Over $175-Million Pledged for Africa’s Climate-Aligned Infrastructure at COP28

Global Collaboration Boosts Africa’s Climate Resilience with $175M in Infrastructure Pledges

by Adenike Adeodun

In a landmark moment at COP28, a coalition of African and global bodies, along with the governments of Germany, France, Japan, and various philanthropic entities, have committed over $175 million to the Alliance for Green Infrastructure in Africa (AGIA). This significant contribution marks a crucial step in scaling up investment for climate-aligned infrastructure projects throughout Africa.

AGIA, a partnership comprising the African Union Commission, the African Development Bank, and Africa50, among others, is set to channel these funds into early-stage project preparation and development. This move propels AGIA closer to its initial target of $500 million in blended capital, underlining the alliance’s commitment to unlocking up to $10 billion in private capital for green infrastructure projects. This initiative is a key driver in propelling Africa towards a just and equitable transition to net-zero emissions.

Notable attendees at the signing of the memorandum of intent included representatives from the African Development Bank, Africa50, and officials from France, Germany, and Japan, alongside others like the Arab Bank for Economic Development in Africa (BADEA), Banque Ouest-Africaine de Développement (BOAD), Proparco, and the Three Cairns Foundation.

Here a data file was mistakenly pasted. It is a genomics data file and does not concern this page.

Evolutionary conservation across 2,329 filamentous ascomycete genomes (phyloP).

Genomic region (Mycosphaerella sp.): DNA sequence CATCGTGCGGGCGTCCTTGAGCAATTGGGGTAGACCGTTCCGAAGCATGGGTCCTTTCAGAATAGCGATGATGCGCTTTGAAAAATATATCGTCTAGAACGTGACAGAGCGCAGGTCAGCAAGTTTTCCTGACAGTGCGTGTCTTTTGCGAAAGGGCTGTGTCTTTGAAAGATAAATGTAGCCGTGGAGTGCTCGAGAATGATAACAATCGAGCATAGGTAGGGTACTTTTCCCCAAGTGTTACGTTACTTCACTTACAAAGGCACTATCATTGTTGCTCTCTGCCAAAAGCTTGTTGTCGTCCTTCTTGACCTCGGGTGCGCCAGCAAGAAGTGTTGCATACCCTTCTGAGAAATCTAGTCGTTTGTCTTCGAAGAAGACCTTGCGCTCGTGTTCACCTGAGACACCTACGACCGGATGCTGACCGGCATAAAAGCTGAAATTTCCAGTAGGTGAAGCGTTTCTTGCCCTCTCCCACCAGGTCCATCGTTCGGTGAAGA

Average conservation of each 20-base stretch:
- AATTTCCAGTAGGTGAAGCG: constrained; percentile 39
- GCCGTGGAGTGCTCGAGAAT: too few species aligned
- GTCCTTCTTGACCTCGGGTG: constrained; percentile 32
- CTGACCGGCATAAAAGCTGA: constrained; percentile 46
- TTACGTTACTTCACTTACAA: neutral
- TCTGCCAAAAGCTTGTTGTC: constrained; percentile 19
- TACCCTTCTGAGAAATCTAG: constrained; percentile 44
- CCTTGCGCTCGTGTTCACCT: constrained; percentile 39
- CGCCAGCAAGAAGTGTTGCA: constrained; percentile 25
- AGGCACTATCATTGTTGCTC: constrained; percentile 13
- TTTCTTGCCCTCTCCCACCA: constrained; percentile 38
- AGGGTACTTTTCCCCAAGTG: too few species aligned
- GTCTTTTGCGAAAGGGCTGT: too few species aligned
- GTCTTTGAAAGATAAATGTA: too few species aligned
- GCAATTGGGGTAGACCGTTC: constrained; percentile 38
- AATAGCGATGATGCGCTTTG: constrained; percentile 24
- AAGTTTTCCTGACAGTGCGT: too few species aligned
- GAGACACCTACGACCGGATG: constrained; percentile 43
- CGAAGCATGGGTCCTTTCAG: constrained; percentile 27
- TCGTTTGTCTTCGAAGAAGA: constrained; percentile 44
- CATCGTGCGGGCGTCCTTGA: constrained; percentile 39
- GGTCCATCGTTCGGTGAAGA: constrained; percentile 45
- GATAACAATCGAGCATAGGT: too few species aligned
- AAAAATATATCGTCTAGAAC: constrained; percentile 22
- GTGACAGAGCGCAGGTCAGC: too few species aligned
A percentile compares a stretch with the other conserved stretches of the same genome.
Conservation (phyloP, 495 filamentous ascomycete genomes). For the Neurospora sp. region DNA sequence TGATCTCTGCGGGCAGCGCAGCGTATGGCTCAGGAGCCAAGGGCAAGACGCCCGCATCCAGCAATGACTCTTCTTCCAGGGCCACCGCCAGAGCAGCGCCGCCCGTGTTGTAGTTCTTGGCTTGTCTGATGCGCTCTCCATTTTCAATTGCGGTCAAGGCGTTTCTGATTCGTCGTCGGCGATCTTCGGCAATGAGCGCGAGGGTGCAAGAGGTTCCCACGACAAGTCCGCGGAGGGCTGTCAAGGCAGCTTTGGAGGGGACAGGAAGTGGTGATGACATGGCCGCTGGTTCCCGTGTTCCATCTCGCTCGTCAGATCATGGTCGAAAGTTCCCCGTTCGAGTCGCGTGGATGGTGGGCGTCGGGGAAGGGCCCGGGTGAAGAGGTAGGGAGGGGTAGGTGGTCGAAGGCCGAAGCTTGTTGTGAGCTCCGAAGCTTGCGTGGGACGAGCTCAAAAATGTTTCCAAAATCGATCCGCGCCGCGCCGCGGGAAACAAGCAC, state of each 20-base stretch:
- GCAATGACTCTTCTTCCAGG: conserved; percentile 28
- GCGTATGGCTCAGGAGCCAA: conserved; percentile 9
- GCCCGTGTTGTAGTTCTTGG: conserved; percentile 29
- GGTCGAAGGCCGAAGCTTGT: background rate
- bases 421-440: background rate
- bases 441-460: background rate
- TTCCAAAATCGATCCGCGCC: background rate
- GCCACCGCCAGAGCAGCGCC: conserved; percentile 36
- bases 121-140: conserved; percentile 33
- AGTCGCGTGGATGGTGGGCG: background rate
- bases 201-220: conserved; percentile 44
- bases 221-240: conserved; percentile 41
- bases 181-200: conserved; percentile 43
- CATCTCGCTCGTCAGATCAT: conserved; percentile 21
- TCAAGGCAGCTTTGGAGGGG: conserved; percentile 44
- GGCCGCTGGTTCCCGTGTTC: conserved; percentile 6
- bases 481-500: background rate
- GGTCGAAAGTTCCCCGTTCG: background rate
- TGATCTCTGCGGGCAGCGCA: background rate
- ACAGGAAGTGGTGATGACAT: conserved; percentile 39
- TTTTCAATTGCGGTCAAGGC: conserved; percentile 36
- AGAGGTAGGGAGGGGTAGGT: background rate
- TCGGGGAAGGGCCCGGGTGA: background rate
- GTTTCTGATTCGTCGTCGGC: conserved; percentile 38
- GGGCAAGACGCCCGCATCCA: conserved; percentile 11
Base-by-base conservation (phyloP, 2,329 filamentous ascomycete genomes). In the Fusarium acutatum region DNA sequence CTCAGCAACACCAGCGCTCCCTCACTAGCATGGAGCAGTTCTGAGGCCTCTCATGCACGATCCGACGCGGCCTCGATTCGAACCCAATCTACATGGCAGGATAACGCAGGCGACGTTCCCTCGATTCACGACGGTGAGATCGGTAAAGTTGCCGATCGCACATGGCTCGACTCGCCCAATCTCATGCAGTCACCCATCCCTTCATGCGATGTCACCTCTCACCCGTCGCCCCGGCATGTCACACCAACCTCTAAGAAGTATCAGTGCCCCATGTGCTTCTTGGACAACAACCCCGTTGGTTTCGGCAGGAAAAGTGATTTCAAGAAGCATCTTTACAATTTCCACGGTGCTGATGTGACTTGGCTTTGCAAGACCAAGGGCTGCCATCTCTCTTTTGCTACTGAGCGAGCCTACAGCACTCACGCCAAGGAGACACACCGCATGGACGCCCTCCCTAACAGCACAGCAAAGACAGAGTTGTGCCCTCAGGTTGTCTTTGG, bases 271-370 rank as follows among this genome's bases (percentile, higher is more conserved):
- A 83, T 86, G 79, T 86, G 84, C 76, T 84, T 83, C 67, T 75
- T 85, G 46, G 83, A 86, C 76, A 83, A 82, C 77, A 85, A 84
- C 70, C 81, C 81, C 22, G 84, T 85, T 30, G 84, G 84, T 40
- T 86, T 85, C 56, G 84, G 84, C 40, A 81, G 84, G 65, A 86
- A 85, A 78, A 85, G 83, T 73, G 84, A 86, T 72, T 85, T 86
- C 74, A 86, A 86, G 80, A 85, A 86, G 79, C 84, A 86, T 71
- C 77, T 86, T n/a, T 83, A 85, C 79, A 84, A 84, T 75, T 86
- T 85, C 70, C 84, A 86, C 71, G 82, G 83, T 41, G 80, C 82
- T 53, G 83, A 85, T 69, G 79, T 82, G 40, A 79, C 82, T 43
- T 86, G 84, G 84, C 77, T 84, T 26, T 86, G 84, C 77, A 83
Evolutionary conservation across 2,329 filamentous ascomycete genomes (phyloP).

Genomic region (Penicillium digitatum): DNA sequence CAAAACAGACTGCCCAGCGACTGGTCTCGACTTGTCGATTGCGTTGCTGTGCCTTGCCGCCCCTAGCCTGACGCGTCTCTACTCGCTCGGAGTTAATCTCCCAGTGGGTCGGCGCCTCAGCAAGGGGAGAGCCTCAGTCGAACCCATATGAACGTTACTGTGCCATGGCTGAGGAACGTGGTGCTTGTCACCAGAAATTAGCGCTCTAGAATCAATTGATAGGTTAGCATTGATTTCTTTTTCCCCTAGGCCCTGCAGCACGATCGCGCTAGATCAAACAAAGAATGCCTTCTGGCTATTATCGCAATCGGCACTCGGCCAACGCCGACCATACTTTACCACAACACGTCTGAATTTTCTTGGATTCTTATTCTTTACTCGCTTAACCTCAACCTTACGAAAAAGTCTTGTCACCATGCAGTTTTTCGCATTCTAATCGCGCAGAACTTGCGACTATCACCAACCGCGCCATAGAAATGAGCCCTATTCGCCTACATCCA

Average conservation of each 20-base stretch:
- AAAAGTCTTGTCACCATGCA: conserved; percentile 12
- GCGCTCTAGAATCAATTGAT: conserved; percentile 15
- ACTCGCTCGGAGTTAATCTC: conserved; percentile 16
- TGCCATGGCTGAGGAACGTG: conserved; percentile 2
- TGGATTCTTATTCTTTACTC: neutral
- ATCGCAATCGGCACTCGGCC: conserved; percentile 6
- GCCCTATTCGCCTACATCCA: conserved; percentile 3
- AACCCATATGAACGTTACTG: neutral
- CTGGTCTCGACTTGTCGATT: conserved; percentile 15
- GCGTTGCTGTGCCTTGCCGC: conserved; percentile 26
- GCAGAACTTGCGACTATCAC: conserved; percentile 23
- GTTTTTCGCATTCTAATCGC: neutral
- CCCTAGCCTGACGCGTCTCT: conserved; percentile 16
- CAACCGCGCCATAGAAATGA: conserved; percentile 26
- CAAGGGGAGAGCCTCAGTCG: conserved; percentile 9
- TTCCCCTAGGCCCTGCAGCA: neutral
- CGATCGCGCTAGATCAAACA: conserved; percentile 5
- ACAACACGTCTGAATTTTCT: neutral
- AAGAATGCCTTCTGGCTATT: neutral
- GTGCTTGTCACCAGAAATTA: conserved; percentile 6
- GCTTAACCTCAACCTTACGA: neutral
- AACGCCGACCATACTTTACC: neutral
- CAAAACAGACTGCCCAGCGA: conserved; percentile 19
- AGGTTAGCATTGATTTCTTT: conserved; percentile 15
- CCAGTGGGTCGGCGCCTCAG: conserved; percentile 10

Germany’s Minister for Economic Cooperation and Development, Svenja Schulze, highlighted the pledge as a pivotal move towards a green and equitable transition in Africa, with Germany committing up to €26 million from 2024. Japan, through Deputy Vice Minister of Finance Tomoyoshi Yahagi, pledged $10 million, emphasizing the need for global support in Africa’s quest for a sustainable future.

French Treasury Director General Emmanuel Moulin underscored France’s commitment by announcing a €20 million contribution, aligning with their vision of sustainable investment in Africa. This follows France’s consistent support for AGIA since its inception.

According to a report by ESI Africa, Dr Akinwumi Adesina, President of the African Development Bank Group, stressed the need for private sector financing to bridge Africa’s infrastructure gap sustainably. The Bank Group is planning a substantial contribution of up to $40 million, pending board approval.

BADEA’s President, Sidi Ould Tah, announced a $40 million pledge, reinforcing their commitment to transformative green infrastructure in Africa. Similarly, BOAD President Serge Ekué, aligning with their strategic plan, highlighted their commitment to allocating a significant portion of new financing to climate resilience initiatives, reflecting their interest in AGIA.

Proparco CEO Françoise Lombard pointed out AGIA’s innovative structure in mobilizing resources for infrastructure development, emphasizing its role in bridging Africa’s infrastructure gap and advancing towards net zero. Mark Gallogly, cofounder of the Three Cairns Foundation, also expressed their support for AGIA’s mission of fostering economic development and green infrastructure in Africa.

Launched at COP27 in Egypt, AGIA’s journey represents a collective effort towards sustainable development and climate resilience in Africa, showcasing a united front in the face of climate challenges.

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